In Utero Exposure to Ischemic-Hypoxic Conditions and Attention-Deficit/Hyperactivity Disorder
OBJECTIVE: To examine the association between ischemic-hypoxic conditions (IHCs) and attention-deficit/hyperactivity disorder (ADHD) by gestational age and race/ethnicity.
METHODS: Nested case-control study using the Kaiser Permanente Southern California (KPSC) medical records. The study cohort included children aged 5 to 11 years who were delivered and cared for in the KPSC between 1995 and 2010 (N = 308 634). Case children had a diagnosis of ADHD and received ≥2 prescriptions specific to ADHD during the follow-up period. For each case, 5 control children were matched by age at diagnosis. Exposures were defined by using International Classification of Diseases, Ninth Revision codes. A conditional regression model was used to estimate adjusted odds ratios (ORs).
RESULTS: Among eligible children, 13 613 (4.3%) had a diagnosis of ADHD. Compared with control children, case children were more likely to be male and of white or African American race/ethnicity. Case children were more likely to be exposed to IHCs (OR = 1.16, 95% confidence interval [CI] 1.11–1.21). When stratified by gestational age, cases born at 28 to 33, 34 to 36, and 37 to 42 weeks of gestation, were more likely to be exposed to IHCs (ORs, 1.6 [95% CI 1.2–2.1], 1.2 [95% CI 1.1–1.3], and 1.1 [95% CI 1.0–1.2], respectively) compared with controls. IHC was associated with increased odds of ADHD across all race/ethnicity groups.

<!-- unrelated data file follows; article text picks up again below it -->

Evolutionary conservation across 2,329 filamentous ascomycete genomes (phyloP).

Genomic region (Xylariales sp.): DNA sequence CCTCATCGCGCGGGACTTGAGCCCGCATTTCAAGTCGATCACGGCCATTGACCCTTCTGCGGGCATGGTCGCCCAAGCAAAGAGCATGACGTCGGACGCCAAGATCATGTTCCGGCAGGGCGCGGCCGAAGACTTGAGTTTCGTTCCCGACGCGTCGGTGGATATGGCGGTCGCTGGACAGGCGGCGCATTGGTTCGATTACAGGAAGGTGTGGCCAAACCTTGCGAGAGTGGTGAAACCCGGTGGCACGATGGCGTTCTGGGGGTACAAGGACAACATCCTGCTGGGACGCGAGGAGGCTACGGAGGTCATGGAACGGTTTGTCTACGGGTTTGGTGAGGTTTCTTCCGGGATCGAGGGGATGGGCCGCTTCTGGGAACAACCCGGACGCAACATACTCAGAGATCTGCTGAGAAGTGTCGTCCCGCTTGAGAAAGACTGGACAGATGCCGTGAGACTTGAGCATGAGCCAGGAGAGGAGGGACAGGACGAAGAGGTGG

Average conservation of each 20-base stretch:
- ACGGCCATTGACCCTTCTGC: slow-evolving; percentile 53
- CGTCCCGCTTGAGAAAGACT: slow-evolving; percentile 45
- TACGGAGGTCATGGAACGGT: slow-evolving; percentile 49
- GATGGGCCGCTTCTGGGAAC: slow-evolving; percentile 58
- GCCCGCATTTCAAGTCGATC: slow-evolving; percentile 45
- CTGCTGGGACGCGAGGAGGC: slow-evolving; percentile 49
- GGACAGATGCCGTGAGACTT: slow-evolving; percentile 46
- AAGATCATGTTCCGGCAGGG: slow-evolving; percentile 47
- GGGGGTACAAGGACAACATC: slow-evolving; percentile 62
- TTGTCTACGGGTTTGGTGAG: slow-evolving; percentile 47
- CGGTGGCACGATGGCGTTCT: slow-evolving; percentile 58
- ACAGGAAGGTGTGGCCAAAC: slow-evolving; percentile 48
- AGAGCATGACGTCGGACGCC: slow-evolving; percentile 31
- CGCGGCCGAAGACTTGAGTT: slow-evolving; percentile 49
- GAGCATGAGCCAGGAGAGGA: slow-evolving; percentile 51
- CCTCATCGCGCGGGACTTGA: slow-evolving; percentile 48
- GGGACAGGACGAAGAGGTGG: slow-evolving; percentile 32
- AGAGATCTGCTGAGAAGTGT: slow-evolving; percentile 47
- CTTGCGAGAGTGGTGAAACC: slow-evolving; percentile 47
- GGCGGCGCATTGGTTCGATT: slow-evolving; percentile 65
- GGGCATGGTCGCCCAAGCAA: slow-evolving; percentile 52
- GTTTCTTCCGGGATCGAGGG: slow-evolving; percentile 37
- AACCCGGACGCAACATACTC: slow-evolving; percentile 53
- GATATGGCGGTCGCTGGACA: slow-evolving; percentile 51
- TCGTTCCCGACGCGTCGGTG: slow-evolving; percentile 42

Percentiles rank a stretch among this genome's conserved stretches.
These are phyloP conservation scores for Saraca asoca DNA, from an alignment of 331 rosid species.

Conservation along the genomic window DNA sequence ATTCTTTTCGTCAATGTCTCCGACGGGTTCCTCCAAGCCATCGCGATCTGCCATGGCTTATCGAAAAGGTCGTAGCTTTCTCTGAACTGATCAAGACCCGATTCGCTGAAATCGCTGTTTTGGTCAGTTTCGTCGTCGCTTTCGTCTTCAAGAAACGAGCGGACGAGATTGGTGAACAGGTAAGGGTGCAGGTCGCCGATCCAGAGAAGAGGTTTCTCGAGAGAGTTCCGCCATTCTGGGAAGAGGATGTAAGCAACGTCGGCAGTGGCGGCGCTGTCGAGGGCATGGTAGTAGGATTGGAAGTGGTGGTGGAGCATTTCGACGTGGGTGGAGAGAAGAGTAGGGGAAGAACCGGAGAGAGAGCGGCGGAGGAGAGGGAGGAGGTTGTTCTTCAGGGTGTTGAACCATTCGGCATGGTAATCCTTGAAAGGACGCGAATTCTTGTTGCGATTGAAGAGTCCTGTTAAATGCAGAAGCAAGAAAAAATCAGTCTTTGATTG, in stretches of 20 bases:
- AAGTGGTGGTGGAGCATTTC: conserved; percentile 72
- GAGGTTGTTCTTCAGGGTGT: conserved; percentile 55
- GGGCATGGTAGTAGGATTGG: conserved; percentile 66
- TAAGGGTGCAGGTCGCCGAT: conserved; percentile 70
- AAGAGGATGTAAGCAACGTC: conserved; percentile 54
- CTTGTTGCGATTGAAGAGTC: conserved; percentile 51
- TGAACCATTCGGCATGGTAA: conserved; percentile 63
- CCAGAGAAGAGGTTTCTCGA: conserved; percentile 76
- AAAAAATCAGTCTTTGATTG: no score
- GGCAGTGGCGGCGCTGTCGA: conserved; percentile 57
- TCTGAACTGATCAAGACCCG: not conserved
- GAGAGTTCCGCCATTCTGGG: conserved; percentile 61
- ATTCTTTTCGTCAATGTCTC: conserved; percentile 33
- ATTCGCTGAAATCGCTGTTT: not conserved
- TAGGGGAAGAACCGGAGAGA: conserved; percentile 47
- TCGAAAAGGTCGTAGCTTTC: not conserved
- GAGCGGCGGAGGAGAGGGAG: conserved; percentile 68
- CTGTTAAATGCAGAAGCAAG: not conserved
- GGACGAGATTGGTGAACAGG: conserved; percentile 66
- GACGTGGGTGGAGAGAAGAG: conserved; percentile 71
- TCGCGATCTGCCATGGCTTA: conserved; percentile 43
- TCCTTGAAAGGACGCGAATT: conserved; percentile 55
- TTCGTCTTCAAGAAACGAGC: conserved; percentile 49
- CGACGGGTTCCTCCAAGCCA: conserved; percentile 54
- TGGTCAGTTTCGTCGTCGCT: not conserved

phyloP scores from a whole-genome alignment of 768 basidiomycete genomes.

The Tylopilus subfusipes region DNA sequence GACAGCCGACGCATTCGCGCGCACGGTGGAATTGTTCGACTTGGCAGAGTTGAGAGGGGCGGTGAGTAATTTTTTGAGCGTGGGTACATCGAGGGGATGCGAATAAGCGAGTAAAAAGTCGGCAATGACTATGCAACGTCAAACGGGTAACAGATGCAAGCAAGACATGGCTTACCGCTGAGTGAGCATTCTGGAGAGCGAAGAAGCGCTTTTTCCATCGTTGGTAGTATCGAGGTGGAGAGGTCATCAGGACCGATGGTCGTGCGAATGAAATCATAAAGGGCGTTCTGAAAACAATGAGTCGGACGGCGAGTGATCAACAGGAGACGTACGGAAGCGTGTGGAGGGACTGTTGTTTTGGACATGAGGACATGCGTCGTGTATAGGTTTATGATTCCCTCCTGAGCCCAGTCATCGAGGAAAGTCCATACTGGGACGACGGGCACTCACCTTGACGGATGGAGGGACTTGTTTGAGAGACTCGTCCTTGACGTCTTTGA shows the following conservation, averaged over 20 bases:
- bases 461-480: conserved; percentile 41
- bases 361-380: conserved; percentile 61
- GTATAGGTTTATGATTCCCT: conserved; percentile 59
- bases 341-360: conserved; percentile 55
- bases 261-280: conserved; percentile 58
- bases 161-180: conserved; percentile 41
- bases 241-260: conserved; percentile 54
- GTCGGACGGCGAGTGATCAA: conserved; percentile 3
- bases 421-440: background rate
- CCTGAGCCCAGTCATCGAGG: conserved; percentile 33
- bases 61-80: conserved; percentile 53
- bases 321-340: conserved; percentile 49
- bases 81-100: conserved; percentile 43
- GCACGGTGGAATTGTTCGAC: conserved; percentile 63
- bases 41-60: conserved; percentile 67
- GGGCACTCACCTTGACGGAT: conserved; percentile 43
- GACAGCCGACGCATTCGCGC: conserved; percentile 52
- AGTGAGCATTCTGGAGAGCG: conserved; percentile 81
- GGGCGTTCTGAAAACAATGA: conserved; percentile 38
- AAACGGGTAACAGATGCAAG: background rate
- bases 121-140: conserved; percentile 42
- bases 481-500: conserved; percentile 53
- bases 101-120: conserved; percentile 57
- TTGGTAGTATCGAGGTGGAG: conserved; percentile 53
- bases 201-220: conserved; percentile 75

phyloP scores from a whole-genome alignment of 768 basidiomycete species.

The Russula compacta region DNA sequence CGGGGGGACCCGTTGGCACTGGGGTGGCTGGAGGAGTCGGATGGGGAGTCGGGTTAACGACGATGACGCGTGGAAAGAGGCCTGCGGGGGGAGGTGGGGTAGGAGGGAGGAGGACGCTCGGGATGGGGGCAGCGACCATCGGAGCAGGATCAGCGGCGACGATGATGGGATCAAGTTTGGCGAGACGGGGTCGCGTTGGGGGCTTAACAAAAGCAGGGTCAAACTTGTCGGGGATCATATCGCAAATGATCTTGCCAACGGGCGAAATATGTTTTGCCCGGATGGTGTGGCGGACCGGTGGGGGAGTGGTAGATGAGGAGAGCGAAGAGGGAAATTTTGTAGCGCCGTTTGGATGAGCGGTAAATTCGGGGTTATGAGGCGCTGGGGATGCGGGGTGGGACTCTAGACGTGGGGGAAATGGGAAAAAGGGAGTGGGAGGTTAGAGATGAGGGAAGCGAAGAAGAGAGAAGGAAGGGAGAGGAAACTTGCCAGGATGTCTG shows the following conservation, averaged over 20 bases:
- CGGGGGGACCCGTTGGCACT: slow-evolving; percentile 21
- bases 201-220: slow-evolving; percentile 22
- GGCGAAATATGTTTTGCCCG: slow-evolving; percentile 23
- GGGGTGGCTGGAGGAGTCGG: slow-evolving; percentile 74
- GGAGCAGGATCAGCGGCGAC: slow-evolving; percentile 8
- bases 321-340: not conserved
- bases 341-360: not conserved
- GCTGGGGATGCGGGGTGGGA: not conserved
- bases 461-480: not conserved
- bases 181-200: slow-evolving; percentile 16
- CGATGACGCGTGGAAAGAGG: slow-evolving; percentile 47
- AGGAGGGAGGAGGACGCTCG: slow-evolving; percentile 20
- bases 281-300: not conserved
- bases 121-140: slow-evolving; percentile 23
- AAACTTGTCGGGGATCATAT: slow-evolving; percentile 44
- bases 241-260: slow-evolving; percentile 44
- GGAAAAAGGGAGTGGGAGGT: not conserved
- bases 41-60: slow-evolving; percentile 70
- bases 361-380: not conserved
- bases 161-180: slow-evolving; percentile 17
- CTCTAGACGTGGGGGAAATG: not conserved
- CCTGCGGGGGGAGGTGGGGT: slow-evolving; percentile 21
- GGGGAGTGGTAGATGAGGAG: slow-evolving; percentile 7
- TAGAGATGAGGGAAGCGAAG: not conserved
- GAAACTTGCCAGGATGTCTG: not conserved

CONCLUSIONS: These findings suggest that IHCs, especially birth asphyxia, respiratory distress syndrome, and preeclampsia, are independently associated with ADHD. This association was strongest in preterm births.
- ischemic-hypoxic conditions
- attention deficit hyperactivity disorder
- ADHD —
- attention-deficit/hyperactivity disorder
- IHC —
- ischemic-hypoxic condition
- ICD-9-CM —
- International Classification of Diseases, Ninth Revision, Clinical Modification
- KPSC —
- Kaiser Permanente Southern California
- OR —
- odds ratio
- RDS —
- respiratory distress syndrome
- Accepted August 31, 2012.
- Copyright © 2013 by the American Academy of Pediatrics